4. Noel Which part of Land Down Under are you? Few things to know about setting up HEQ5 mount where we are First of all when sitting the mount, the North Leg has to face south When comes to Polar alignment, we do not have Polaris like the northern hemisphere What I do, and other club members on the Goldcoast, use a compass to find due south allowing for 12 deg magnetic variation The scope will also face south To find the South Celestial Pole, it is approximately four times length of The Crux, Southern Cross In have a ED80 on a EQ5pro mount, which is not much difference to the HEQ5 mount, as the sighting is the same Attached pic is of my ED80 on my EQ5pro mount taken at a club solar viewing day last year The ED80 in background with camera attached, a HEQ5 mount I also use a car jump start pack to power my EQ5pro mount, and other club members use the same, or 12 Volt marine battery box If you have any more queries, do not hesitate to contact me Members of your local astronomy club will only be too helpful to advise, if they like ours, have not meet since February due to COVID-19 Also check out Southern Astronomy Society website as well, which I was also a committee member for many years Event Horizon is their monthly newsletter https://sas.org.au/ John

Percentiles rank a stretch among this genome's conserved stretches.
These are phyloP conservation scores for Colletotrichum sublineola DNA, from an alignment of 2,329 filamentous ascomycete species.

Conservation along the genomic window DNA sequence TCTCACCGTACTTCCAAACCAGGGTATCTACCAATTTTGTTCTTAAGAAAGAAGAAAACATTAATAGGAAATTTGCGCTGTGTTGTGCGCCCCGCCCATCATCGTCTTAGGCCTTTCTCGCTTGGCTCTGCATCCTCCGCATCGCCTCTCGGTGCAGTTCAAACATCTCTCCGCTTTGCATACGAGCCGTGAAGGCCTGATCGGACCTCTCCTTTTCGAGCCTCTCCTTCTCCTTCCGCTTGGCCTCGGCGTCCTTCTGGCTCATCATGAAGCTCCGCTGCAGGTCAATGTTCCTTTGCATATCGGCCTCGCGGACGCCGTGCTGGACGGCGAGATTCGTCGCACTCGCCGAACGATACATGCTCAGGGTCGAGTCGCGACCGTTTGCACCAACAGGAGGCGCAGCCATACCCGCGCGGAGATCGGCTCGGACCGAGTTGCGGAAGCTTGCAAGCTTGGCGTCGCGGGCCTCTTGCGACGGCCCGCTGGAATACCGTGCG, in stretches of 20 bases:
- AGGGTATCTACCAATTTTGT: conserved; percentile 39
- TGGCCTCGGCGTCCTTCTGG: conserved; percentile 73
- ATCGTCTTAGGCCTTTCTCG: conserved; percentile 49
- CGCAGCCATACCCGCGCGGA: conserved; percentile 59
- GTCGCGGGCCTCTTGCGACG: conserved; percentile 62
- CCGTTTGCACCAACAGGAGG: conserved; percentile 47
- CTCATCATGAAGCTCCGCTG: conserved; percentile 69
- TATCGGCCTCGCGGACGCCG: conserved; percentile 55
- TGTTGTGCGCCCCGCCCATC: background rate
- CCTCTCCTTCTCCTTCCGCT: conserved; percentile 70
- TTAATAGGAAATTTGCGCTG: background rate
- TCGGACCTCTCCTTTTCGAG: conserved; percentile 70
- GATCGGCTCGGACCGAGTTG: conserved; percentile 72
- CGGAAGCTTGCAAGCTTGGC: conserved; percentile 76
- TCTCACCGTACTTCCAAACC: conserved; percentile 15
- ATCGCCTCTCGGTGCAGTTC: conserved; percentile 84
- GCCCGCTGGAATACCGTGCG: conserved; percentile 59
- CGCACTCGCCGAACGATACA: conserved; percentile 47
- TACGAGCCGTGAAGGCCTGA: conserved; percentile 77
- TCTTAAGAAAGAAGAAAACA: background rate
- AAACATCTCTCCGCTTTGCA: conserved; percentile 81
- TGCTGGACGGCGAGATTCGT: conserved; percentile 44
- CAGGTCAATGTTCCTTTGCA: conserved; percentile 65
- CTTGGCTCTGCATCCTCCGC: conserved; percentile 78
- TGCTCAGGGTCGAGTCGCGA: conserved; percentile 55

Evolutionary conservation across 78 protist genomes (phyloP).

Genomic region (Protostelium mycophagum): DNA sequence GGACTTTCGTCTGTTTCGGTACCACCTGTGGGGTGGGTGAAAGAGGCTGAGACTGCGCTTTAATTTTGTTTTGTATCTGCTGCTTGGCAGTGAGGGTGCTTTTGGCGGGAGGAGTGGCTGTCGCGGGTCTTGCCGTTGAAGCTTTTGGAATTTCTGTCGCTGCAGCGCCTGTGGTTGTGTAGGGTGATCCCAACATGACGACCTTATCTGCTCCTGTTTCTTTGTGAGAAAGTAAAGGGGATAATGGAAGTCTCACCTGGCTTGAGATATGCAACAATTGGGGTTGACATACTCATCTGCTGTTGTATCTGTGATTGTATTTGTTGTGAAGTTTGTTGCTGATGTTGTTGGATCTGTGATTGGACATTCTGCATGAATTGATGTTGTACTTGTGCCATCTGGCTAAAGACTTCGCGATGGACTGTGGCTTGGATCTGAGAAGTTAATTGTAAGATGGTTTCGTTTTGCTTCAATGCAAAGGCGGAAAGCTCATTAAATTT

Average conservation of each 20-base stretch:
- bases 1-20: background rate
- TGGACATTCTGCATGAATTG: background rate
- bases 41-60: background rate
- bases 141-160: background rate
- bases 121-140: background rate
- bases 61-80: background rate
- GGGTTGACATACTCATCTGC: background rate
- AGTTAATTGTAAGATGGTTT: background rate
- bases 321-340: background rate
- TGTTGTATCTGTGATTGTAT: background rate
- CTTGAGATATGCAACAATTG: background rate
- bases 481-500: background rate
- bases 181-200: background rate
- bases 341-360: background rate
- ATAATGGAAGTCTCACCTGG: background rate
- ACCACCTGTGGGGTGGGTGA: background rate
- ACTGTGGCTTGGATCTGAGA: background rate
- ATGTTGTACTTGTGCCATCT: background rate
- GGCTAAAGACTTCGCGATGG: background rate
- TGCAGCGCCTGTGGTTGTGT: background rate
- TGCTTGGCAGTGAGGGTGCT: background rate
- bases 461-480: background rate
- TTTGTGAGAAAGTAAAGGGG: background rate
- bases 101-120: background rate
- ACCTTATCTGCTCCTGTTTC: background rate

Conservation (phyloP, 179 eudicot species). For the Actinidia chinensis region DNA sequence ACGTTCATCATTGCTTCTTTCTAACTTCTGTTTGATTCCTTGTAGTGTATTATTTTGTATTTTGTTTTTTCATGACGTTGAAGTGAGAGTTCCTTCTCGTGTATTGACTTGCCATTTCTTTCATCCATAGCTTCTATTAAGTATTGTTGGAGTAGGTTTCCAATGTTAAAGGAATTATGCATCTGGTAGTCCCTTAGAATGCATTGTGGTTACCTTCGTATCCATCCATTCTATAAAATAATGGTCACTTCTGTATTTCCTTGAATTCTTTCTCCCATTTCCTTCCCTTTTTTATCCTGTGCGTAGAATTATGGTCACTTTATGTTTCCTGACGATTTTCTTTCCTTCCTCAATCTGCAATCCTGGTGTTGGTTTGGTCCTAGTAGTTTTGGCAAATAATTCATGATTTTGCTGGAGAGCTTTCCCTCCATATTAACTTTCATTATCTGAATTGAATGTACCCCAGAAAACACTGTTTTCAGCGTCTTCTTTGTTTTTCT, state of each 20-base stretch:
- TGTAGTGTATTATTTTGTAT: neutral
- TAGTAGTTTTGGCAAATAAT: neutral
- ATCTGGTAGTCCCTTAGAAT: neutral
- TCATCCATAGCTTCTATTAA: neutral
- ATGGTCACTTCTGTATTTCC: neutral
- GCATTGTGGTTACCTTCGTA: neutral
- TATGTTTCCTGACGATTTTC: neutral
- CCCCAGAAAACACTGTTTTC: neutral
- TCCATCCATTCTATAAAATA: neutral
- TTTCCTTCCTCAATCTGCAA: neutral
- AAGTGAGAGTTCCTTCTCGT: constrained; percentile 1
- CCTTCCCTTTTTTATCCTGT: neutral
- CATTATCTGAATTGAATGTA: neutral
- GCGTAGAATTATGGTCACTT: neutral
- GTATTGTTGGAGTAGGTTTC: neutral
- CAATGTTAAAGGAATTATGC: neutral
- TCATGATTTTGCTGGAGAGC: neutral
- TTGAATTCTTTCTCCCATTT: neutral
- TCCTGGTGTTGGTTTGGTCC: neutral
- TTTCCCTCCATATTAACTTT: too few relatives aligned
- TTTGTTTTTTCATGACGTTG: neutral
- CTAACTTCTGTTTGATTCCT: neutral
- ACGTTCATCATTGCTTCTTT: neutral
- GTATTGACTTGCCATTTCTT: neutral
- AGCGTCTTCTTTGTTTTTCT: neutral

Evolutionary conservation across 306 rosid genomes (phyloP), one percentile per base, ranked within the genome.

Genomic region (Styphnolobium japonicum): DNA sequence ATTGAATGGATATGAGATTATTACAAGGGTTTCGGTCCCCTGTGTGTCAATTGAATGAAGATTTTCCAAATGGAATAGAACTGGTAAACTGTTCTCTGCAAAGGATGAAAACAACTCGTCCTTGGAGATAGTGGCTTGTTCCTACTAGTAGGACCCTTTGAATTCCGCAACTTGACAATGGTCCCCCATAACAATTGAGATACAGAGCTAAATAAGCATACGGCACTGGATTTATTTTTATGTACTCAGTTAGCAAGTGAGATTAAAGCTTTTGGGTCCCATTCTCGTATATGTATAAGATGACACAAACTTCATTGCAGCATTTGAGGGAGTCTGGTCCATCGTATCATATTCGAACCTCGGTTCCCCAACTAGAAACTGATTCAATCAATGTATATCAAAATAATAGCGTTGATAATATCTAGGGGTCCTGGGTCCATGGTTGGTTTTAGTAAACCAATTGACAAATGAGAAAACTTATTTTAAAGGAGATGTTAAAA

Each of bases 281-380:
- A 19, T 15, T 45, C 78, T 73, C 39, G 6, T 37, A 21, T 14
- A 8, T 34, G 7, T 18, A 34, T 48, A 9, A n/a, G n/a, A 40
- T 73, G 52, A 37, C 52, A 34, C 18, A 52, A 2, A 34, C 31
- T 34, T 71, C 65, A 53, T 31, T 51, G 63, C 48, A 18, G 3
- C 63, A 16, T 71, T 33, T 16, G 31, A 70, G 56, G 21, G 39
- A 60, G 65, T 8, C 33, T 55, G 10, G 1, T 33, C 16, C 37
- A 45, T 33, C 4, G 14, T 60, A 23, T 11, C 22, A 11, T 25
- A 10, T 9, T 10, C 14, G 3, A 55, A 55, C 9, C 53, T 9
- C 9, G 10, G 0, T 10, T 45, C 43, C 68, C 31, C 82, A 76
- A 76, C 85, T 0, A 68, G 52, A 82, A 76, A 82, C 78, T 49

5. Welcome from Land Down Under You travel the universe in this forum John
  6. Brian Welcome from Land Down Under John
  7. Robert Welcome to you and your family from Land Down Under You cannot go far wrong in your selection of scope, and I have a SW 10" Dob as well Just a couple of tips With the base been chipboard construction, put down a small waterproof tarp to sit the base on, to stop the base from absorbing moisture in the ground Get a right angle finderscope as well, if your Dob came with a straight through finderscope, saves having to lay on the ground when spotting things directly above us John